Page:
We’ve noticed they’re usually more than willing to email you a copy to help you with your research.


The news media is not as respected as it used to be. Besides, are we asking you to dive into years worth of newspapers for that one worthy news article?

Absolutely not. With Google News Seach, you can browse through large newspaper archives with ease.

This is especially handy if your topic is centered around any important day or historical event. As you can simply search by date for the headlines of different national daily newspapers.

Magazines and other literary sources

When you go to magazines, you need to be careful. Afterall, Cosmopolitan probably shouldn’t be your magazine of choice for a subject on Men’s rights.

This is where you need to be wary about the information you hand-pick and make sure it isn’t too biased.

The benefit of using these sources is that their bibliographies can lead you to more legitimate sources. So even if you don’t end up using them directly, they can still help your research.

Encyclopedias and more

Remember the alphabetical selection of encyclopedias that every household had? These were our Wikipedia before Wikipedia.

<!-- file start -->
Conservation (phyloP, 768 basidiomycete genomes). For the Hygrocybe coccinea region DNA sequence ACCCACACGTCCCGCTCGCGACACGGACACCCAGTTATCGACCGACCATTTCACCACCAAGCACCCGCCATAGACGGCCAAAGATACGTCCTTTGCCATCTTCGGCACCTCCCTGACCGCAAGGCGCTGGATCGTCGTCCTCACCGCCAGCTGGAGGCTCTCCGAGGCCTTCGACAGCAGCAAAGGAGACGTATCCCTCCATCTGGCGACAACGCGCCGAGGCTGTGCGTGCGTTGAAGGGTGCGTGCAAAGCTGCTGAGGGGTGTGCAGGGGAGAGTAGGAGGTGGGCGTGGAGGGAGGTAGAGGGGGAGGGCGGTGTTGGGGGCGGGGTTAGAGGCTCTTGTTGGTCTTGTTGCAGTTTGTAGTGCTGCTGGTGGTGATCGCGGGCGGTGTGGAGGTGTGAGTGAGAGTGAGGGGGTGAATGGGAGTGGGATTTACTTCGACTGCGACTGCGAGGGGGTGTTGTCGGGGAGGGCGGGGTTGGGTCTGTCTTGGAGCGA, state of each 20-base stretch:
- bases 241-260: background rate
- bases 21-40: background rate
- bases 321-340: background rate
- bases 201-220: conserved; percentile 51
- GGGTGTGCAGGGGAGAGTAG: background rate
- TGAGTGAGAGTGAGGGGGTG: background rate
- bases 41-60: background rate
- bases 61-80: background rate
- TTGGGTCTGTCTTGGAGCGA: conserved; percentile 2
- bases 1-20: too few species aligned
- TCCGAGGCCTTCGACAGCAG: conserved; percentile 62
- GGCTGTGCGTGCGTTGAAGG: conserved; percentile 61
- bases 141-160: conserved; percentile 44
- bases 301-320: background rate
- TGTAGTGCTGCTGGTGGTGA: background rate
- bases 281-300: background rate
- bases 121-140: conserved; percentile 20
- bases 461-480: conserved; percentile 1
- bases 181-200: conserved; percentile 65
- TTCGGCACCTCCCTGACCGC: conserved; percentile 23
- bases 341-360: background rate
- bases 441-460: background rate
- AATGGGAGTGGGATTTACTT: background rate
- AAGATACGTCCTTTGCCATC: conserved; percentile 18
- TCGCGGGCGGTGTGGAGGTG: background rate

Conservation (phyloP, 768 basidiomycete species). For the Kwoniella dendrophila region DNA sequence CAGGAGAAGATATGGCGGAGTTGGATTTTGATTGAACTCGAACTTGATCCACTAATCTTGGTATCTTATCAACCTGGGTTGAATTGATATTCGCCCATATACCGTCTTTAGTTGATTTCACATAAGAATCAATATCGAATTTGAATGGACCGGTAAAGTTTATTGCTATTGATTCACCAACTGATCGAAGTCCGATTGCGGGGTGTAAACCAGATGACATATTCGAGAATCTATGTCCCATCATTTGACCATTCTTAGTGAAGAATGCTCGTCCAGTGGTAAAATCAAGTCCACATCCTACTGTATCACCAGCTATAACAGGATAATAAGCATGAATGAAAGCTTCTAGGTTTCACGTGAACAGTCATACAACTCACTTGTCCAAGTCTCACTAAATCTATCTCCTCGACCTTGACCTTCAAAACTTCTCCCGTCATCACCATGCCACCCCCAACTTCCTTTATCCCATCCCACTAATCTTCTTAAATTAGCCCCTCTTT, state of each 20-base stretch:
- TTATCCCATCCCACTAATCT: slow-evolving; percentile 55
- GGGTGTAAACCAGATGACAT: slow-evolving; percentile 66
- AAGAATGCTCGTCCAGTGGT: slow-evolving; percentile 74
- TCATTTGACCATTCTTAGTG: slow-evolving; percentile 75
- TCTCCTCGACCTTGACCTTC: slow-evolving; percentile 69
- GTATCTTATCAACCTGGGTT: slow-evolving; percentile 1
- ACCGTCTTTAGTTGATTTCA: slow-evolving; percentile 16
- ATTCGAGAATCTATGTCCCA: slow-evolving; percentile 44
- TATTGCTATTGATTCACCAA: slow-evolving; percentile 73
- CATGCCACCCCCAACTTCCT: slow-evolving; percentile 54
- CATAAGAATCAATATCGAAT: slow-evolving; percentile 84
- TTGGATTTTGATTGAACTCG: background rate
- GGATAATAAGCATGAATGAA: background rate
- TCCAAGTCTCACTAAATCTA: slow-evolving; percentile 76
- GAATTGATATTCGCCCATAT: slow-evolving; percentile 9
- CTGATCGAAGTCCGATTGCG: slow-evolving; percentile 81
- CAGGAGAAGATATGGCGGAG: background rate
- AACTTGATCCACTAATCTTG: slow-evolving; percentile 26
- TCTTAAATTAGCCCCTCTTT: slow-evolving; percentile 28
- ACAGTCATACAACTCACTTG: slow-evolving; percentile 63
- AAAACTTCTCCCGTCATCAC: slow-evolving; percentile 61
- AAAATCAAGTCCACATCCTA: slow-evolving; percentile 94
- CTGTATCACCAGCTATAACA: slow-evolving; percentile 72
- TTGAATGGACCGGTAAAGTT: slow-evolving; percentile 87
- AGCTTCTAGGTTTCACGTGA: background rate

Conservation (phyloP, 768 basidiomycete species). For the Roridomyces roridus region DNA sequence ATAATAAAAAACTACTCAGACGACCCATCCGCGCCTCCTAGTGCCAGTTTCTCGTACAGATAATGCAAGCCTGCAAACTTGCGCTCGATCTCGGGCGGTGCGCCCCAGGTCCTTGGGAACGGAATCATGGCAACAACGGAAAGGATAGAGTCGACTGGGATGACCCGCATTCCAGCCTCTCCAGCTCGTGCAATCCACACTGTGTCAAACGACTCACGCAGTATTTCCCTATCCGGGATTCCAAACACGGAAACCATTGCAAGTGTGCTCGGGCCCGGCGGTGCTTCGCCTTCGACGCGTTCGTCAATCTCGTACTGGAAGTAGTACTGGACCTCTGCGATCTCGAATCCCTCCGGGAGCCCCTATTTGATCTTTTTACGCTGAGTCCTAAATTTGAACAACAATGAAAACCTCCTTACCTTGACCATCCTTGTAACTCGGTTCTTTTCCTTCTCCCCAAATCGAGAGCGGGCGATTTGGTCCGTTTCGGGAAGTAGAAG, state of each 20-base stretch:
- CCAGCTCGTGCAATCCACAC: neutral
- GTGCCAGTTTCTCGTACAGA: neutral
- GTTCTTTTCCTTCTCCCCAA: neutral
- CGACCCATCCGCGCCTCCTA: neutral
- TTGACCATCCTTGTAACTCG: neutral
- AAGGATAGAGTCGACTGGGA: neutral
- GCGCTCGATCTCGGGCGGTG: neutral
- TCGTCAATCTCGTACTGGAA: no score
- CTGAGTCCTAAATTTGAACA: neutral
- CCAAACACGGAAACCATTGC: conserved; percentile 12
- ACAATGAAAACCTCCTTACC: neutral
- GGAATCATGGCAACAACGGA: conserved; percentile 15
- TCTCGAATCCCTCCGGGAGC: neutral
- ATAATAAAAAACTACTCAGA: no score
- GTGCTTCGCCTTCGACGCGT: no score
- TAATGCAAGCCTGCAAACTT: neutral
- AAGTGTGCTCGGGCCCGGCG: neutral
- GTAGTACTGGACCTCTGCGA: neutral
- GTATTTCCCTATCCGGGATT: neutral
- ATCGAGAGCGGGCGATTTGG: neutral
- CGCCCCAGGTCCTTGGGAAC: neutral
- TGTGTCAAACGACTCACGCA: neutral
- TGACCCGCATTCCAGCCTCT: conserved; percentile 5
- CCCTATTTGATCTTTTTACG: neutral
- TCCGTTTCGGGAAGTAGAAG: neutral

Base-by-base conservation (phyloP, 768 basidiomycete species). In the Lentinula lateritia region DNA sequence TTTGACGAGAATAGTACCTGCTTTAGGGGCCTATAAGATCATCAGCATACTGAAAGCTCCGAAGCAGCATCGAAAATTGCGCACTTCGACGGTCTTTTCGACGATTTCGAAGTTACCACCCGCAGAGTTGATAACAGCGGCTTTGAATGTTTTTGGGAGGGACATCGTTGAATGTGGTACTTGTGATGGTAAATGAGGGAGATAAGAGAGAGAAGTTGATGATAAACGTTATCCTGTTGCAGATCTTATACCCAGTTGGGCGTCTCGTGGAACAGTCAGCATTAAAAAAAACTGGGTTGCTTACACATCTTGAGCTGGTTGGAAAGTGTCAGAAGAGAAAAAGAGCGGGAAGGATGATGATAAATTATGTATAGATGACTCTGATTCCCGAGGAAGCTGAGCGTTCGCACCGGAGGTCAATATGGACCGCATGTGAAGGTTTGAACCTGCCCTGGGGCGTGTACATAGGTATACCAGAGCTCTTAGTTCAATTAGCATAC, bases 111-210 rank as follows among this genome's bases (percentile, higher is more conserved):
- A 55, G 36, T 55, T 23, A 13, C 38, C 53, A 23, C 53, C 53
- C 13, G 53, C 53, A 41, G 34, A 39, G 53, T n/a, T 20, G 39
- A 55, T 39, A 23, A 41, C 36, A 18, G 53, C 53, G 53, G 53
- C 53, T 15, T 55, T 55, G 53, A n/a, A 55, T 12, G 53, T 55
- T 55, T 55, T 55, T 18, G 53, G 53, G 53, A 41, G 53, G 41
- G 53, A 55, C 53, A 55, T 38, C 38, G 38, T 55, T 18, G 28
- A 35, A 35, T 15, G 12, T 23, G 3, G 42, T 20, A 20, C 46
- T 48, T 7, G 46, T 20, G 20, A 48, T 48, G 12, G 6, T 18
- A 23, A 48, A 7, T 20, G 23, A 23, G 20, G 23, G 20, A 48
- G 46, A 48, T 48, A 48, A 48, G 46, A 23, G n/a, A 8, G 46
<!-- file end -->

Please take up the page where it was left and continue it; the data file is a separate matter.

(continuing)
With these, though, there is a risk of information being dated. So we recommend double-checking the data you gather from here. It might seem daunting at first, but eventually, you will have a knack for differentiating quality research 


Experienced people

There are people who’ve spent their whole lives pursuing a field and gathering a treasure trove of experience.

You get to dip into this knowledge pool, and it is simply unparalleled. Don’t be afraid to reach out to your professors, colleagues, or other contacts that may be more knowledgeable about a certain topic.

Adding actual life stories to your speech can also bring a touch of relatability and humanize your facts. Explore your connections and see if there is anything that can help you enhance your speech.


Wikipedia is the largest and most comprehensive encyclopedia available to us. Another benefit to it is that it lists all of the different sources.

So even if you don’t quote Wikipedia directly, it is a huge asset to your research. There are even links to official statistics or highly respectable journals that are sure to boost your credibility.

If you’re willing to dedicate some time really digging into these articles, you will find a wealth of information to support your argument.

Other Online Resources

We know we’ve given a harsh time to most other online resources; however, they aren’t completely useless.

There are many trustworthy sites out there, but you must be skeptical while using them. How specialized is this website for your given topic?

Are the titles on this website clickbaity, or do they seem genuine? Does it provide reliable sources for the facts it displays?